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Article
Publication date: 1 February 2021

Chrysoula Pandelidi, Tobias Maconachie, Stuart Bateman, Ingomar Kelbassa, Sebastian Piegert, Martin Leary and Milan Brandt

Fused deposition modelling (FDM) is increasingly being explored as a commercial fabrication method due to its ability to produce net or near-net shape parts directly from…

Abstract

Purpose

Fused deposition modelling (FDM) is increasingly being explored as a commercial fabrication method due to its ability to produce net or near-net shape parts directly from a computer-aided design model. Other benefits of technology compared to conventional manufacturing include lower cost for short runs, reduced product lead times and rapid product design. High-performance polymers such as polyetherimide, have the potential for FDM fabrication and their high-temperature capabilities provide the potential of expanding the applications of FDM parts in automotive and aerospace industries. However, their relatively high glass transition temperature (215 °C) causes challenges during manufacturing due to the requirement of high-temperature build chambers and controlled cooling rates. The purpose of this study is to investigate the mechanical properties of ULTEM 1010, an unfilled polyetherimide grade.

Design/methodology/approach

In this research, mechanical properties were evaluated through tensile and flexural tests. Analysis of variance was used to determine the significance of process parameters to the mechanical properties of the specimens, their main effects and interactions. The fractured surfaces were analysed by scanning electron microscopy and optical microscopy and porosity was assessed by X-ray microcomputed tomography.

Findings

A range of mean tensile and flexural strengths, 60–94 MPa and 62–151 MPa, respectively, were obtained highlighting the dependence of performance on process parameters and their interactions. The specimens were found to fracture in a brittle manner. The porosity of tensile samples was measured between 0.18% and 1.09% and that of flexural samples between 0.14% and 1.24% depending on the process parameters. The percentage porosity was found to not directly correlate with mechanical performance, rather the location of those pores in the sample.

Originality/value

This analysis quantifies the significance of the effect of each of the examined process parameters has on the mechanical performance of FDM-fabricated specimens. Further, it provides a better understanding of the effect process parameters and their interactions have on the mechanical properties and porosity of FDM-fabricated polyetherimide specimens. Additionally, the fracture surface of the tested specimens is qualitatively assessed.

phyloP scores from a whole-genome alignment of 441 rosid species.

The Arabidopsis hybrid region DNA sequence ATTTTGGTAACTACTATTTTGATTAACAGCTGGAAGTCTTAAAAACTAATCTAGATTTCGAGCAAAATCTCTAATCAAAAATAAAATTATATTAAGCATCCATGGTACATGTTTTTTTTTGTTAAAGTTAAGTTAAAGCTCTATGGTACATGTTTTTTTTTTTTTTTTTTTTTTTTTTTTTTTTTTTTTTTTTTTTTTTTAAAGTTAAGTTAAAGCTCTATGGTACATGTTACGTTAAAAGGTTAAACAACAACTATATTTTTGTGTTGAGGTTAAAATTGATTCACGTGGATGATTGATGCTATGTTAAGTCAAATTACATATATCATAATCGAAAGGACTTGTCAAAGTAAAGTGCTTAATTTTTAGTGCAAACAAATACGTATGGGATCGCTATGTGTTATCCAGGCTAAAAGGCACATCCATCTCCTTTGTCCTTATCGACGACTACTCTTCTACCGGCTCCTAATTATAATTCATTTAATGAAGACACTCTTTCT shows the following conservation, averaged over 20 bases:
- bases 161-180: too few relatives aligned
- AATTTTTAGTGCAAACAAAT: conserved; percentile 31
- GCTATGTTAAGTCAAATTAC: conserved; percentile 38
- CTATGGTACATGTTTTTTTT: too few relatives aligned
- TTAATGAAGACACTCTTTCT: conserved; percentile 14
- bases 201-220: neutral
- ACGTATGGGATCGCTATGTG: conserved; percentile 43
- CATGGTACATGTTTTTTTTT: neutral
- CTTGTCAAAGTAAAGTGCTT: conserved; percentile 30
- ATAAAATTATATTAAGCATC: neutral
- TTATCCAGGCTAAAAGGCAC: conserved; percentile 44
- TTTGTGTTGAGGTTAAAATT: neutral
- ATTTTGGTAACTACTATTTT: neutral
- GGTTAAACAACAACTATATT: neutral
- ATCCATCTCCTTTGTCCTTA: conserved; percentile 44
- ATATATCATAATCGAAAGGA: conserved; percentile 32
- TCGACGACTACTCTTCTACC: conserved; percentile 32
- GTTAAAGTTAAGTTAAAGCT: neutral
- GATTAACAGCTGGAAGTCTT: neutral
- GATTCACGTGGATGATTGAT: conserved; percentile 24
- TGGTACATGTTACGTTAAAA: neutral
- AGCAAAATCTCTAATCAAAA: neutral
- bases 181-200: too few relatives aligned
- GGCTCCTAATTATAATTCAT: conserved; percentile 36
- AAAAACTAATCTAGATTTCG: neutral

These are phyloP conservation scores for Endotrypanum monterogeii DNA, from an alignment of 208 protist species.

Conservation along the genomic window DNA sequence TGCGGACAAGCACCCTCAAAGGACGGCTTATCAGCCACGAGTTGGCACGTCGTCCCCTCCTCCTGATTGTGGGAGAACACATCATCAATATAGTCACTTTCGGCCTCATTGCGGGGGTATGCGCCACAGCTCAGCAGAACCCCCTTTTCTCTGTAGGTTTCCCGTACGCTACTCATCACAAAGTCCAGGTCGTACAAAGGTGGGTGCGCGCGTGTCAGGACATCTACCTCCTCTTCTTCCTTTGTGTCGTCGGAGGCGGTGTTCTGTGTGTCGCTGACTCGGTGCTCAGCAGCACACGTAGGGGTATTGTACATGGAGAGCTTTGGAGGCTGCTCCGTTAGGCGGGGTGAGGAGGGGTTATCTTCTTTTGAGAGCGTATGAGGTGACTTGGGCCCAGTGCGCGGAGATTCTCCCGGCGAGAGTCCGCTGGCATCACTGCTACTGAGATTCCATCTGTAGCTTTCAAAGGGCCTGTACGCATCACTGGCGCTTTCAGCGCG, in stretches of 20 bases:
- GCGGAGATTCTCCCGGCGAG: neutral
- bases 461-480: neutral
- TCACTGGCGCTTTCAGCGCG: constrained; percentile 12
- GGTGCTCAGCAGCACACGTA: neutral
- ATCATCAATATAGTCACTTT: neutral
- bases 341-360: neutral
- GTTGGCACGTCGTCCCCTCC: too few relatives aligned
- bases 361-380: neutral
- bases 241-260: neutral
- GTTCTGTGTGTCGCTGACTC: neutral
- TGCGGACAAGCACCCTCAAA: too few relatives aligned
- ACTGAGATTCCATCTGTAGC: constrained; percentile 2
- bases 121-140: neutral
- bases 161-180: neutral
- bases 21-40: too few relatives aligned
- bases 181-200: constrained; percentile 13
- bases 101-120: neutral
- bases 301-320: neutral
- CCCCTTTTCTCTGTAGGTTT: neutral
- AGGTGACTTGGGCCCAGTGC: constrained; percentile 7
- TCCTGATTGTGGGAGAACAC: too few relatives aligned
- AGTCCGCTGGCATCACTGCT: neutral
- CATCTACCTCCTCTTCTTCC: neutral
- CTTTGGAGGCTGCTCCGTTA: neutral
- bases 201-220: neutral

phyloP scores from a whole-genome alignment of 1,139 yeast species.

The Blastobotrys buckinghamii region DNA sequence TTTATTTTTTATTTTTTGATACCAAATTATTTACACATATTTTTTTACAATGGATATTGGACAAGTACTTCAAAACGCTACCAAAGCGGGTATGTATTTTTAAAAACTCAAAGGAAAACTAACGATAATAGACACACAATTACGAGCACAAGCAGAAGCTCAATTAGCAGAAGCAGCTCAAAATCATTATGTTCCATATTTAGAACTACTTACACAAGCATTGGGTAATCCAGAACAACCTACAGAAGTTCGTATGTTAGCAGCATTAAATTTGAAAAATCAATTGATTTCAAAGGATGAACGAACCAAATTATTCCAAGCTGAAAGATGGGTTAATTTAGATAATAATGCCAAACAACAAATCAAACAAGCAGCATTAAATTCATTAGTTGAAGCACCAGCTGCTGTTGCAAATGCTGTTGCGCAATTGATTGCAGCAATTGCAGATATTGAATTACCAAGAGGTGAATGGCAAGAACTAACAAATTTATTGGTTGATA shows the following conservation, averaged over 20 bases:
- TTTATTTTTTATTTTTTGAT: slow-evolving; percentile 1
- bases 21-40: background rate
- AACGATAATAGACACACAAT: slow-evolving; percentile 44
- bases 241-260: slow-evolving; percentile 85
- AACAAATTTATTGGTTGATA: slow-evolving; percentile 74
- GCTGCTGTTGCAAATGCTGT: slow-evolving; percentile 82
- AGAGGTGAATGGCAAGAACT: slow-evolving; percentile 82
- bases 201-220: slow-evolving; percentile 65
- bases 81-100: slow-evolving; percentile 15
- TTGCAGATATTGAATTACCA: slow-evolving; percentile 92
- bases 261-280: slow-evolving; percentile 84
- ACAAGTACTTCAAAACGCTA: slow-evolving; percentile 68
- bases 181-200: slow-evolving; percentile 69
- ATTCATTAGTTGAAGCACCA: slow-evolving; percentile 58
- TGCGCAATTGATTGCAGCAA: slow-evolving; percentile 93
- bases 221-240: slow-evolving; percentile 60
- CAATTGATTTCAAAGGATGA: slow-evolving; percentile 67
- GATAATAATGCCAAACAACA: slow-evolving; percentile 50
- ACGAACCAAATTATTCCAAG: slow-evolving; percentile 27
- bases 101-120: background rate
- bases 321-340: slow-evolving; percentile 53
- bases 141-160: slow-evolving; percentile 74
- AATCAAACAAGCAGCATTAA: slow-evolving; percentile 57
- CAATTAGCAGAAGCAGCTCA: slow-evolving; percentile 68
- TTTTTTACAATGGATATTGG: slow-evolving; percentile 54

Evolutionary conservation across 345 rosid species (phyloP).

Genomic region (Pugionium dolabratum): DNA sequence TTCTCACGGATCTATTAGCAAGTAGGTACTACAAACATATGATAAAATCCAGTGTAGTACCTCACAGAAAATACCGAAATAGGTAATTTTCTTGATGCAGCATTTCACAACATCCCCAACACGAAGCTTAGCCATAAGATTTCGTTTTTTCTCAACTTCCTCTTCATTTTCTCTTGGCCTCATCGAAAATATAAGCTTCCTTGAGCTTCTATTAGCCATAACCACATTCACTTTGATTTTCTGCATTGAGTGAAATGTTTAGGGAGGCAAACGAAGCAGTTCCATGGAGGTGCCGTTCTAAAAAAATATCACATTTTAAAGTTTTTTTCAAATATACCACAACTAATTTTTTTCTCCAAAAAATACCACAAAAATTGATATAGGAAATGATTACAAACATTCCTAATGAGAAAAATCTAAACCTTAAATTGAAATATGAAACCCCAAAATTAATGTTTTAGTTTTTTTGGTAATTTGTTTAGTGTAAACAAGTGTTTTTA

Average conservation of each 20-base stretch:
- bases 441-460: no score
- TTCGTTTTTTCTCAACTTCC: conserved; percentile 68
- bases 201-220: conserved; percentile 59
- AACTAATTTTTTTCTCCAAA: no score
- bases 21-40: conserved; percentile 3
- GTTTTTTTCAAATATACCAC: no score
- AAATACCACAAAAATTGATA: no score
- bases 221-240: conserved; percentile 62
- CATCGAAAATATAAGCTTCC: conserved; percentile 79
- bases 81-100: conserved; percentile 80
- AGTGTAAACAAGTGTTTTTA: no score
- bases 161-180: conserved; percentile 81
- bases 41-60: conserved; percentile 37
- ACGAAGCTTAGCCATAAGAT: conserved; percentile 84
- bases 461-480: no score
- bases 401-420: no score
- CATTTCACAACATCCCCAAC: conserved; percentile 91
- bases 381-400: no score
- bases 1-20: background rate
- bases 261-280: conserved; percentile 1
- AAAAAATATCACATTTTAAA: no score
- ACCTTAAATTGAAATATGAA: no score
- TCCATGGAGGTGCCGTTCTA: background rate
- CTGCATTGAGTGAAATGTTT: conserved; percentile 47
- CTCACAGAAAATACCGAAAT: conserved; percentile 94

Details

Rapid Prototyping Journal, vol. 27 no. 2
Type: Research Article
ISSN: 1355-2546

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Article
Publication date: 5 April 2011

Colin Williams, Steve Goodhew and Richard Griffiths

The purpose of the paper is to explore the structural feasibility of substituting traditional thick joint mortars with earth slurry mortars modified with varying amounts…

Abstract

Purpose

The purpose of the paper is to explore the structural feasibility of substituting traditional thick joint mortars with earth slurry mortars modified with varying amounts of sand. Thin jointing of earth blocks would reduce the cost of sustainable earth construction.

Design/methodology/approach

Compressive strength of earth‐block cubes was determined. Flexural strength was measured using the BRE electronic bond wrench, which enables block couplets to be tested quickly and accurately. Three samples of earth block, one from southwest England and two from East Anglia, together with nine examples of earth slurry mortar jointing were studied, including the effect of reinforcing the joint and or the block using hessian.

Findings

The 28‐day cube characteristic compressive strengths were determined for Appley soil, Norfolk lump and Beeston soil, the last with 0 per cent sand, 25 per cent sand and with 25 per cent sand with hessian. The flexural strengths of Appley and Beeston earth slurries were determined, along with Thermalite thin jointed cement and cement mortar for comparison. The Beeston soil flexural strength increased with increasing sand content. Earth slurry with 40 per cent sand and hessian present in the joint gave the greatest strength. It is important to use blocks and slurry mortars of the same soil. Extruded and compressed earth blocks are best suited to slurry jointing.